A Seminal Article
By Gilbert Achcar
(Gilbert Achcar grew up in Lebanon and teaches political science at the University of Paris-VIII. His best-selling book The Clash of Barbarisms just came out in a second expanded edition and a book of his dialogues with Noam Chomsky on the Middle East, Perilous Power, is forthcoming)
"True, Condoleezza Rice did her best to put some make-up on the face of the Bush administration's foreign policy, but there was no significant shift in substance. A pillar of this administration since its inception, she shares the same delusions of grandeur and folly of overreaching designs that characterize the rest of the team. Put in charge of the State department for Bush's second term, Rice's mission consisted primarily in sealing off the many leaks in the administration's foreign policy ship: it was indeed a mission impossible. The ship is sinking inexorably in the dark waters of the Iraqi oil slick.
The U.S. proved unable to control Vietnam with a much higher rate of occupation troops to inhabitants than is the case in Iraq. And yet, U.S. military power is today much greater than at the time of Vietnam in all respects except the one that is most crucial for occupation endeavors: troops. The number of U.S. troops has been radically cut since Vietnam and the end of the Cold War. Inspired by a spirit typical of the capitalism of the automation age, the Pentagon believed that it could make up for the unreliability of human resources by depending heavily on sophisticated weaponry -- the so-called "revolution in military affairs." It thus entered in the age of "post-heroic" wars as they were aptly called by a maverick analyst of military affairs.  And, it did not take much trouble indeed for the U.S. to defeat "post-heroically" the Iraqi army of Saddam Hussein. Controlling the Iraqi population "post-heroically," however, proved an altogether different challenge.
One more time in four decades of strategic alliance between the U.S. sponsor and the Israeli champion, Washington, still believing in the Israelis' old reputation of infallible know-how in dealing with their Arab foes, unleashed its favorite proxy against those that it deemed to be Iran's proxies, namely Hamas and Hezbollah. What the Bush administration has overlooked, however, is that Israel's reputation had already been very much eroded by its blatant failure in controlling the 1967-occupied Palestinian territories, and even more so by its Saigon-like withdrawal from southern Lebanon in 2000, after 18 years of occupation. Israel has already met its own Vietnam in Lebanon.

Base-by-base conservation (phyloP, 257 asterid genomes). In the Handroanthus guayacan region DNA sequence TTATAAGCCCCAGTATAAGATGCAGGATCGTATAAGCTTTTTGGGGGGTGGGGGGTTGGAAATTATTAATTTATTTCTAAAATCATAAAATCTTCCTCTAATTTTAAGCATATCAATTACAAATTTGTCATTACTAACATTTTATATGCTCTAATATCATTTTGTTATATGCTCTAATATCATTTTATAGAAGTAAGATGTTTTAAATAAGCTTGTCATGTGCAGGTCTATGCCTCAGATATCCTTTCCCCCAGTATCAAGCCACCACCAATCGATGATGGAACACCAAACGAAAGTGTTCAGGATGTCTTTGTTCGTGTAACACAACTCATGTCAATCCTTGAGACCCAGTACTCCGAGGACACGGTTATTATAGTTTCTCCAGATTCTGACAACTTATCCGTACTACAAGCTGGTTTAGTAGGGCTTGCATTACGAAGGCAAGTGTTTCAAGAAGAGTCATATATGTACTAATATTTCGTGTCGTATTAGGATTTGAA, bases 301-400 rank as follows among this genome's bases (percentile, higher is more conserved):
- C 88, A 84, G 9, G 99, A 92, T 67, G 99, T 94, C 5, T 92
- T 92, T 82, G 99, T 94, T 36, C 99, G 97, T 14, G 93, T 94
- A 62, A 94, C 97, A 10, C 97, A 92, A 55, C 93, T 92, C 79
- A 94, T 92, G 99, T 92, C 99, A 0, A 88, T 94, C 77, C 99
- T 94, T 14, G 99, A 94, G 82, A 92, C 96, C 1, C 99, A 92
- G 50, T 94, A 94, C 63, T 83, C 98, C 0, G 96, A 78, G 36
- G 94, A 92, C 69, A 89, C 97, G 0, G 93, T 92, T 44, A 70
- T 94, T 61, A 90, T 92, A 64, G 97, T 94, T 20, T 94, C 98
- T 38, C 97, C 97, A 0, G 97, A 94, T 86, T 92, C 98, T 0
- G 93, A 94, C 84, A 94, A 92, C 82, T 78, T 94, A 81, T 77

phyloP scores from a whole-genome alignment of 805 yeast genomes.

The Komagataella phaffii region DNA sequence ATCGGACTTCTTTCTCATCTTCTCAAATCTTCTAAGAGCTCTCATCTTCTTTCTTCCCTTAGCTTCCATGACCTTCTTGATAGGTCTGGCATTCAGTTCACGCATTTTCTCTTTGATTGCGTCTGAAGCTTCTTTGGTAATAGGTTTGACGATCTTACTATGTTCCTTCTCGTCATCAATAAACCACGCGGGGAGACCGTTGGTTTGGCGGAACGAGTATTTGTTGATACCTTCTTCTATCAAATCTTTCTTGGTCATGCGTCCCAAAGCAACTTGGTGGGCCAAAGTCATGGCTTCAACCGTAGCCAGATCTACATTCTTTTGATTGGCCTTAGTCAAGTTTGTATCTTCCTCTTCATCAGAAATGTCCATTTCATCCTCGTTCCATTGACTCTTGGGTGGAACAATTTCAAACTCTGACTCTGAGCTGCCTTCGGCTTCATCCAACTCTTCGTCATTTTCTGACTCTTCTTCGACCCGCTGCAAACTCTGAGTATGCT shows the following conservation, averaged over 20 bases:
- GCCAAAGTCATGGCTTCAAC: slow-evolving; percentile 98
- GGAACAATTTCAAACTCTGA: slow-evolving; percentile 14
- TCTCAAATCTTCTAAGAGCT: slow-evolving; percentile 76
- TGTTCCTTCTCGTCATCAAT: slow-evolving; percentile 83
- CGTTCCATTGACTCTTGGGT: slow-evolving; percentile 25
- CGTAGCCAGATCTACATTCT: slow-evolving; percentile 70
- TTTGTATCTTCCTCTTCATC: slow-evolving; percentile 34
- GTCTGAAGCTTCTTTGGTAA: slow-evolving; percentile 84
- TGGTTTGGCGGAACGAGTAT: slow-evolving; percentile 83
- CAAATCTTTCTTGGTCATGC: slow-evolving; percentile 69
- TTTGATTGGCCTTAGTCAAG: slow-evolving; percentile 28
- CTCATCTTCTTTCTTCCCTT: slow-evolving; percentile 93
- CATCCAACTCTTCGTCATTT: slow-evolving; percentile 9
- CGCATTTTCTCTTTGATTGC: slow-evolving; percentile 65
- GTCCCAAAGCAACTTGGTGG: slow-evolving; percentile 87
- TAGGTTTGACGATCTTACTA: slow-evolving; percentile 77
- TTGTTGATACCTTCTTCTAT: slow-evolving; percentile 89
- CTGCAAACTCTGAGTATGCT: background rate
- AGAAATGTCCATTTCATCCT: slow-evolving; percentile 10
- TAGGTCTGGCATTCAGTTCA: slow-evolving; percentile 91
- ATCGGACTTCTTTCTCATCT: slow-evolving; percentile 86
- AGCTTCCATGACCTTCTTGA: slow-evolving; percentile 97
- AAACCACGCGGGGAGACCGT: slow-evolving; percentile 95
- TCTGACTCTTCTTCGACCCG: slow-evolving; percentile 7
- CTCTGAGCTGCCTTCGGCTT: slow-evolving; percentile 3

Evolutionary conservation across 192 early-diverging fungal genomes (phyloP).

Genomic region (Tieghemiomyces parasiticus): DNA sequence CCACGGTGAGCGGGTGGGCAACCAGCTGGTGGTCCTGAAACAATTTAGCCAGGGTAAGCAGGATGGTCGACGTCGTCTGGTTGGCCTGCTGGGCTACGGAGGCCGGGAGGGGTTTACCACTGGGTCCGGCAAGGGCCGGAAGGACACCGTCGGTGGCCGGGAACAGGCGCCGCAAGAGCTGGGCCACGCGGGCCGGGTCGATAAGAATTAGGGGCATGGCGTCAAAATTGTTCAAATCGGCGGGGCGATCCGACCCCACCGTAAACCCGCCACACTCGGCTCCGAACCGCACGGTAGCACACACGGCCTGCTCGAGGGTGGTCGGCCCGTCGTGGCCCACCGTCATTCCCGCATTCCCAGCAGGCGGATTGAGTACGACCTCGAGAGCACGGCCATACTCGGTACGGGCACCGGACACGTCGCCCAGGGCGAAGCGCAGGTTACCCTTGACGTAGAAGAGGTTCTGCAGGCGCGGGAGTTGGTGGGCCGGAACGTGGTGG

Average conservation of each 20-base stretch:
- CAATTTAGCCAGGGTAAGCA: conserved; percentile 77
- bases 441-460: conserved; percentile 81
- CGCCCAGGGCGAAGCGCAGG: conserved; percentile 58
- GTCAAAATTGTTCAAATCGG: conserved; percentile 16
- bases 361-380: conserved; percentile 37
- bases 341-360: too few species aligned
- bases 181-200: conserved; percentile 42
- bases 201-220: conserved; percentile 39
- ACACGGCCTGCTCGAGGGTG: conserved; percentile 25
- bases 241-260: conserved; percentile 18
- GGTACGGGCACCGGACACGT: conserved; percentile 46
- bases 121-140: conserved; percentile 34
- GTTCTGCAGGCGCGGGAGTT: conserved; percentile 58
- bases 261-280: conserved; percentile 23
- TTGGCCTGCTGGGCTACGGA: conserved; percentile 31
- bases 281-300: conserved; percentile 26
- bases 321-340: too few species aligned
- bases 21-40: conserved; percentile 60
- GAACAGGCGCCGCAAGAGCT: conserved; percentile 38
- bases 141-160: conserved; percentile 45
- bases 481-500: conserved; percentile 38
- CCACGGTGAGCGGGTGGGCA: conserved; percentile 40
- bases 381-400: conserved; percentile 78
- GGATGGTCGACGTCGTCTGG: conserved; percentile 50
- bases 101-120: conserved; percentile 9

Shamelessly exploiting one more time the horrible memory of the Nazi judeocide -- an exploitation which reached new peaks in indecency on the occasion of the ongoing war -- Israel's leaders believed that they would thus be able to deflect any criticism from the Western powers a.k.a. "the international community." And although the resources for this exploitation are unmistakably depleting with every new threshold in brutality that Israel crosses, it is still effective indeed: any other state in the world that would have attacked a neighboring country, deliberately committing war crimes concentrated in time in the way Israel is doing in Lebanon would have brought upon itself an outcry of a magnitude that bears no relation to the faint or timid reproaches made to Israel on the theme that it is overdoing it.
Whatever the final outcome of the ongoing war on Lebanon, one thing is already clear: instead of helping in raising the sinking ship of the U.S. Empire, the Israeli rescue boat has actually aggravated the shipwreck, and is currently being dragged down with it."